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Original Issue


When you've been to hell and back, as Bobby Joe Edmonds has, you
realize how lucky you are to get a second chance. You savor the
little things you took for granted the first time around. The
locker room banter. The stadium noise. "I get a kick every day I
come to work," Edmonds says.

He does, too, literally as well as figuratively, because he's
the guy who returns kicks for the Tampa Bay Buccaneers. After
the first five weeks of this season Edmonds, 31, ranked third in
the NFC in average yards per punt return, at 10.7, and ninth in
average yards per kickoff return, at 21.4. But he's hands-down
No. 1 in the category of Most Amazing Return. Before appearing
in the Bucs' opener against the Eagles, Edmonds had been out of
the NFL since 1989. The only NFL player with a longer gap
between appearances is Ross Nagel, an offensive lineman who
played for the Chicago Cardinals in 1942 and resurfaced with the
New York Yanks in 1951.

Edmonds's hiatus can be traced to the drinking that began when
he was 13, around the time his mother, Jeannette, died in a car
accident, and continued until New Year's Eve 1992, when Edmonds
quit cold turkey. He says he can't remember anything about his
last drink, although he does recall the support he got from his
wife, Karen, then his girlfriend.

"While everyone was having their cocktails, I decided to never
have another," Edmonds says. "Enough was enough." Even today
Edmonds contends the drinking never affected his performance on
the field. During his college days at Arkansas, his drinking
escalated, especially after another car accident claimed the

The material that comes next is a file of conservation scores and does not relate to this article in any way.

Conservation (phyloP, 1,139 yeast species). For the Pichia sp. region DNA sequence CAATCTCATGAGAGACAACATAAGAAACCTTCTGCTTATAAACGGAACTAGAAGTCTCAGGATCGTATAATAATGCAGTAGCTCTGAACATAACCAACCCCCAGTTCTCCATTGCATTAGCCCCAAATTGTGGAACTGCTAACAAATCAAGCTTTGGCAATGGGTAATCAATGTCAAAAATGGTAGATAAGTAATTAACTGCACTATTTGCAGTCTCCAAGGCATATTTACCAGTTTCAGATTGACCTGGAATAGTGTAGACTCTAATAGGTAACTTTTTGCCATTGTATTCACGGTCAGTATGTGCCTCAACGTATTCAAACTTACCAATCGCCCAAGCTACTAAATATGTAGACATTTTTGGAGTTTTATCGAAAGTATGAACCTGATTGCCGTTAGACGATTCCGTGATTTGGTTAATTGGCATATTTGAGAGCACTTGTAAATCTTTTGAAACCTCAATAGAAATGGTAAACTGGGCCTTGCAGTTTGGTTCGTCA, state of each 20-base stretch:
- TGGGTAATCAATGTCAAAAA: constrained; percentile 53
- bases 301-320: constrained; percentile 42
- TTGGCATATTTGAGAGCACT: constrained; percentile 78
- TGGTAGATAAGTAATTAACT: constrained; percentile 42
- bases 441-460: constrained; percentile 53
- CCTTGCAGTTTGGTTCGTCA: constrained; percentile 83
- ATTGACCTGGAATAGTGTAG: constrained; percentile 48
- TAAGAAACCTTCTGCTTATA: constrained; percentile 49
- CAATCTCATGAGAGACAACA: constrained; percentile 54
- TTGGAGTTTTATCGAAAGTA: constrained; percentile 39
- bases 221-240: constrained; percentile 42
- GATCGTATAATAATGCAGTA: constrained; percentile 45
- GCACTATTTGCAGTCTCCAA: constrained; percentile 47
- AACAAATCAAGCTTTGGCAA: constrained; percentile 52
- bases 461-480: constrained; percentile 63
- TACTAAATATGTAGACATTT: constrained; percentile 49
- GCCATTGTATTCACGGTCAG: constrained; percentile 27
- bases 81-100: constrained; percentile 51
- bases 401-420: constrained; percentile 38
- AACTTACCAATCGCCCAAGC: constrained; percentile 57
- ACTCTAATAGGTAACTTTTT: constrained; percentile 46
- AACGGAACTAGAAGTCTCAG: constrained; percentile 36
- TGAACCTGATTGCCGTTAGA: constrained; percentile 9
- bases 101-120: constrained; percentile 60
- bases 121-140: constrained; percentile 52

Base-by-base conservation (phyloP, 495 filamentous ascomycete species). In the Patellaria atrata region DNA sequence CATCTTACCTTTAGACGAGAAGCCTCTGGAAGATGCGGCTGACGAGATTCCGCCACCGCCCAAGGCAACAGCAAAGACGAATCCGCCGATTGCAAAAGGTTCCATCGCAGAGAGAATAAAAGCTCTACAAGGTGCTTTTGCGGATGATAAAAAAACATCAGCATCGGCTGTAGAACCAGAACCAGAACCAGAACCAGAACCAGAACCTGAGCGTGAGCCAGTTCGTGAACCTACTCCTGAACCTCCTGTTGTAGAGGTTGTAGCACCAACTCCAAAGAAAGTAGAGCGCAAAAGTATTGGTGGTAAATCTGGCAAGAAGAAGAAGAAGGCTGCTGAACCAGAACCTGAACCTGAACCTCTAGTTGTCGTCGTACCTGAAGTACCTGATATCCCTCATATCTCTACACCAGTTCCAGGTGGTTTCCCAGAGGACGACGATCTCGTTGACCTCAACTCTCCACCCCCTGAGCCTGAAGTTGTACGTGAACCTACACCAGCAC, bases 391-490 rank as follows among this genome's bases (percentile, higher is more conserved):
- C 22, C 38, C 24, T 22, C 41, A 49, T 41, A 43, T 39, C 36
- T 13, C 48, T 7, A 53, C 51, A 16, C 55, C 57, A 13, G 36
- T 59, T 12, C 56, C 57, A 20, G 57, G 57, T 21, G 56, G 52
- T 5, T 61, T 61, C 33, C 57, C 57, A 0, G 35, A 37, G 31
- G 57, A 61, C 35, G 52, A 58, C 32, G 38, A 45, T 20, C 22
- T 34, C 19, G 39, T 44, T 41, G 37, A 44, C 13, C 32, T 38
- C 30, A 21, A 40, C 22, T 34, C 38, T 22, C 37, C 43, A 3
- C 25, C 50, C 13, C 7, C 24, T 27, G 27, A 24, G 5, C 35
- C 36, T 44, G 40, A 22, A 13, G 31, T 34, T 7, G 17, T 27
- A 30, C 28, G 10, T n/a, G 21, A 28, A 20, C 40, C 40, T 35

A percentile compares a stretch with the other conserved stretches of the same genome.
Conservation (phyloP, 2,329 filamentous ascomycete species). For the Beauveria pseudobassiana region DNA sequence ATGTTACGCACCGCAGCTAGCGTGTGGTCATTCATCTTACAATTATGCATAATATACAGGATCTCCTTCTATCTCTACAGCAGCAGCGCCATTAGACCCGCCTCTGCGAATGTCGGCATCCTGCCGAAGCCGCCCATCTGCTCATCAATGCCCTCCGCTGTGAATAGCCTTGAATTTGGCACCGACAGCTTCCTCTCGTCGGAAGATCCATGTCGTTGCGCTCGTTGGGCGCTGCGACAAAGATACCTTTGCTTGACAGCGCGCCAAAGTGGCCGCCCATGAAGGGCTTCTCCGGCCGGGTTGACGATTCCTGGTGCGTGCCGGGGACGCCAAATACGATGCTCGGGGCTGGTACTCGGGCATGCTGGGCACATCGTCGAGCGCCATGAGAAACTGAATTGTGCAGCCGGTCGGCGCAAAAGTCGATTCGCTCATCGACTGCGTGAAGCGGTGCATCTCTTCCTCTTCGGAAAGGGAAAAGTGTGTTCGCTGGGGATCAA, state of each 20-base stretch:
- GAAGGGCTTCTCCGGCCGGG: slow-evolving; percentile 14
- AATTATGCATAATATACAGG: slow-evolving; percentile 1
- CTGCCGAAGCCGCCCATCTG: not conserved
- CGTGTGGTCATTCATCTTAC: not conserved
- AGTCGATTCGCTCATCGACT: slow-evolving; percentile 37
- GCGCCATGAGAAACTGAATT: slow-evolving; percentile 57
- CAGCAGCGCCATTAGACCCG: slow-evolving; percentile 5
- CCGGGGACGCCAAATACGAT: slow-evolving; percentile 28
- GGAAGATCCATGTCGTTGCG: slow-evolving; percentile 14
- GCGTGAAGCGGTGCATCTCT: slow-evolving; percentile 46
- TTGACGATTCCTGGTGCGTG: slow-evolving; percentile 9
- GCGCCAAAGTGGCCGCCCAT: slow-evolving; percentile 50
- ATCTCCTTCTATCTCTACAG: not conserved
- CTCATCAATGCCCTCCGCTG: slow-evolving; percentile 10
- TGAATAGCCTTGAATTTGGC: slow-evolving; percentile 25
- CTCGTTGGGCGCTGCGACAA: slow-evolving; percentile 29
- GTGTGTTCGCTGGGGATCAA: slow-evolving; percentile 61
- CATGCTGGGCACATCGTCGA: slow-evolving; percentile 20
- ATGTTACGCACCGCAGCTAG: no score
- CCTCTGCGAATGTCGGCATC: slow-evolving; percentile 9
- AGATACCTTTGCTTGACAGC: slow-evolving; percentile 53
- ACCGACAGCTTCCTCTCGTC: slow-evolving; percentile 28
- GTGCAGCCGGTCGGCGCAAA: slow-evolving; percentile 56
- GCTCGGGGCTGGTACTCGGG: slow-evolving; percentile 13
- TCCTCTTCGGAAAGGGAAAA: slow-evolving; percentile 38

life of his grandmother Canary Hendrix. Still he ranked third on
the school's career punt-return yardage list.

A fifth-round pick of the Seahawks in 1986, Edmonds had a
spectacular rookie season, leading the AFC in punt-return
average and earning a spot in the Pro Bowl. The next season he
became the first player since Les (Speedy) Duncan in 1965-66 to
lead the conference in punt-return average in consecutive years.
After signing with Detroit as a free agent in 1989, he was
waived on the final cut and caught on with the Raiders. But he
broke his ankle in October, and the Raiders released him in the
off-season. Nobody picked him up because of questions about his
ankle and whispers about his drinking.

At 26 Edmonds was washed up.

He began selling real estate, and he didn't do badly. "Those
were happy years," Edmonds says. "I met my wife, and I found
there is life after football." Nevertheless he wanted to play
again. "I knew the reason I wasn't playing was not that somebody
had beaten me out or I couldn't succeed," he says. He felt so
good mentally and physically after he stopped drinking that he
decided to make one more run at the NFL.

Edmonds believed Tampa Bay offered the best opportunity. The
special teams coach was George Stewart, who had been on the
Arkansas staff during Edmonds's days there, and defensive
coordinator Rusty Tillman had been Edmonds's special teams coach
in Seattle. He played so well in a preseason game against the
Bengals that the Bucs kept him on their roster.

"I'm better now than I was," Edmonds says. "My speed and
quickness are just as good as they were, if not better, and I'm
at the age when I should be in the prime of my career. But the
main thing is, I'm more mature."


COLOR PHOTO: BILL FRAKES The Bucs' kick-return specialist won a long fight against alcohol before he won back a job in the NFL. [Bobby Joe Edmonds]